After I raved about Taylor Branch's America in the King Years yesterday, I figured I ought to give you an example of why I'm praising it so highly. Here, from volume two, Pillar of Fire, is Branch giving a quick but detailed biographical sketch of Mississippi farmer Vernon Dahmer--and using that sketch to explore the underlying complexity of the very concept of race, especially as employed in the highly charged American South of the 1960s:
Staying on alone at the farm, [SNCC worker Hollis] Watkins gradually learned that the Dahmer family's Faulknerian bloodlines wandered across racial boundaries and taboos. Vernon Dahmer's mother, Ellen Kelly, had been one of four light-skinned mulatto daughters born during Reconstruction to a white plantation owner named Kelly, for whom their farm region north of Hattiesburg was named Kelly Settlement. Old man Kelly had no wife or other children, and he honored his mulatto family far beyond accepted custom. In the 1890s, Ellen Kelly caused something of a family crisis by entertaining a marriage proposal from George Dahmer, a most unusual white man--born illegitimately in 1871 to a transient German immigrant and a white woman who, during the chaos and destitution that followed the Civil War in Mississippi, had gone on to marry an ex-slave with whom she produced eight dark-skinned children raised as George Dahmer's younger siblings.
To the ex-Confederate planter Kelly, the problem with George Dahmer as a suitor for his daughter Ellen was not so much his bastard status or the racial confusion of a genetic white man living within Negro culture, but his lack of higher education. Kelly withheld consent until young George Dahmer completed courses at Jackson State, Mississippi's Reconstruction-built Negro college, but then he blessed the newlyweds with a full share of his estate: forty acres, a cow, two calves, and a feather bed. Although some of the surviving white cousins contested these gifts to Negroes as the folly of a lunatic bachelor, the bequest stood, and in time George and Ellen Dahmer gained possession of additional Kelly acreage.
In December of 1908, four months after Lyndon Johnson was born in the Texas Hill Country, Vernon Dahmer arrived as the eighth of twelve Dahmer children. He may have become the superior farmer of the lot in any case, but competition decreased significantly when three of his five brothers married "out of the race" into white society in the North, one as a church pastor. Not all family members on either side of the color line were aware of the secret. Among Vernon Dahmer's most delicate tasks as an adult was to maintain ties among the witting ones even while engineering an innocent extinction of bonds in the next generation. Life's passages--births, marriages, deaths--posed the most difficult decisions about which distant ones could be notified, and how to do so without risking the fateful curiosity of the unwitting. With time, the simplest family communications across the color barrier became trying and dangerous. On the Negro side, parents faced the crippling issue of whether to acknowledge the possibility that especially light-skinned children might cross over, and if so, whether it was mutually safe and emotionally tolerable to seek the counsel of those who had gone before.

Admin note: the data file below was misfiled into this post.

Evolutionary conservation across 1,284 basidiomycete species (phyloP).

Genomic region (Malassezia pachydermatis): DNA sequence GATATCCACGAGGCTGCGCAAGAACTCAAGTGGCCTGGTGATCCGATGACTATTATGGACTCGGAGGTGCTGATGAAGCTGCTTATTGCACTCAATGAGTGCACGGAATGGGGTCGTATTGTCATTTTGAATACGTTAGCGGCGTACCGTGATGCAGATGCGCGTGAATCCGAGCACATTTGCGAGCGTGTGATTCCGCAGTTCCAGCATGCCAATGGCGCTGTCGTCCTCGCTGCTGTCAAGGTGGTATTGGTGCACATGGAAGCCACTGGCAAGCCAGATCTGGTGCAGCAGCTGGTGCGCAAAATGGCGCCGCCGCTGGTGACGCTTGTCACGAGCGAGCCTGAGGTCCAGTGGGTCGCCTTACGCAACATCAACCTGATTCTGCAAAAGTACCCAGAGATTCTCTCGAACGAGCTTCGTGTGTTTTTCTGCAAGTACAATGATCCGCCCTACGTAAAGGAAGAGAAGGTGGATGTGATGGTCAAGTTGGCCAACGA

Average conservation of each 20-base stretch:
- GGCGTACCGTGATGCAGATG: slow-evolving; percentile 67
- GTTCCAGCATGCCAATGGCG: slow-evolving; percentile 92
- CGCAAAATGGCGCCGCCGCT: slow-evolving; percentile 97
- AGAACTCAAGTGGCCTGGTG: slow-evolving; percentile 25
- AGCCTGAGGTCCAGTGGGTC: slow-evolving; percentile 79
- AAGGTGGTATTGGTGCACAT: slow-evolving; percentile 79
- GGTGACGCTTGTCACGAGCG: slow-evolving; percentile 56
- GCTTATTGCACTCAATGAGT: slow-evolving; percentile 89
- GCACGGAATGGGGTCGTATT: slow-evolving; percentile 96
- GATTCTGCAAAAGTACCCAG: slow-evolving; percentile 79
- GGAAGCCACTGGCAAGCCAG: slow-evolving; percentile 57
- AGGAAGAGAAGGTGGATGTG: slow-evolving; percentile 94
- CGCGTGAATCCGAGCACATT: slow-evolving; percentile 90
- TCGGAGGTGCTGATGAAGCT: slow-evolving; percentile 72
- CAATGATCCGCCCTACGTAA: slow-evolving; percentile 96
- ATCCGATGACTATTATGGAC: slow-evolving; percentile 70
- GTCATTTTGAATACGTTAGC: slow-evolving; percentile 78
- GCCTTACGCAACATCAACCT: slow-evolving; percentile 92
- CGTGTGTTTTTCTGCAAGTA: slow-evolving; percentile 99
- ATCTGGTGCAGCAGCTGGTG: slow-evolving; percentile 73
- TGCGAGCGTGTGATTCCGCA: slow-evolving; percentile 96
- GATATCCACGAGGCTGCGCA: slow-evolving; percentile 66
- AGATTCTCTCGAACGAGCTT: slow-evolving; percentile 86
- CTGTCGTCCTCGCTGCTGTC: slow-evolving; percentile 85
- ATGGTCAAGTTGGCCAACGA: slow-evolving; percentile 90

Vernon Dahmer narrowed such dilemmas by choosing successively darker wives. After fathering three sons during the Depression who grew up to look like him and his father, George--that is, by all appearances as white as the governor of Mississippi--he married a darker woman who bore three discernibly Negro sons during the 1940s, and two years after the second wife died, he married Ellie Dahmer in 1952 and produced a son, Dennis, and a daughter, Bettie, his young tractor driver, also clearly of African descent. In public, Dahmer learned to expect different reactions according to which sets of children were in his company. Among strangers, he could pass with his eldest children as a white family so long as Ellie was not along, whereas with her and the younger children he functioned separately across the color line as an ambassador. On Southern highways, he easily picked up food from the first-class "white" side of segregated restaurants if his family remained hidden in the car. Less pleasantly, white strangers who encountered the entire family assumed sometimes that Dahmer was a white boss among servants. Some made collegial remarks to him about his niggers.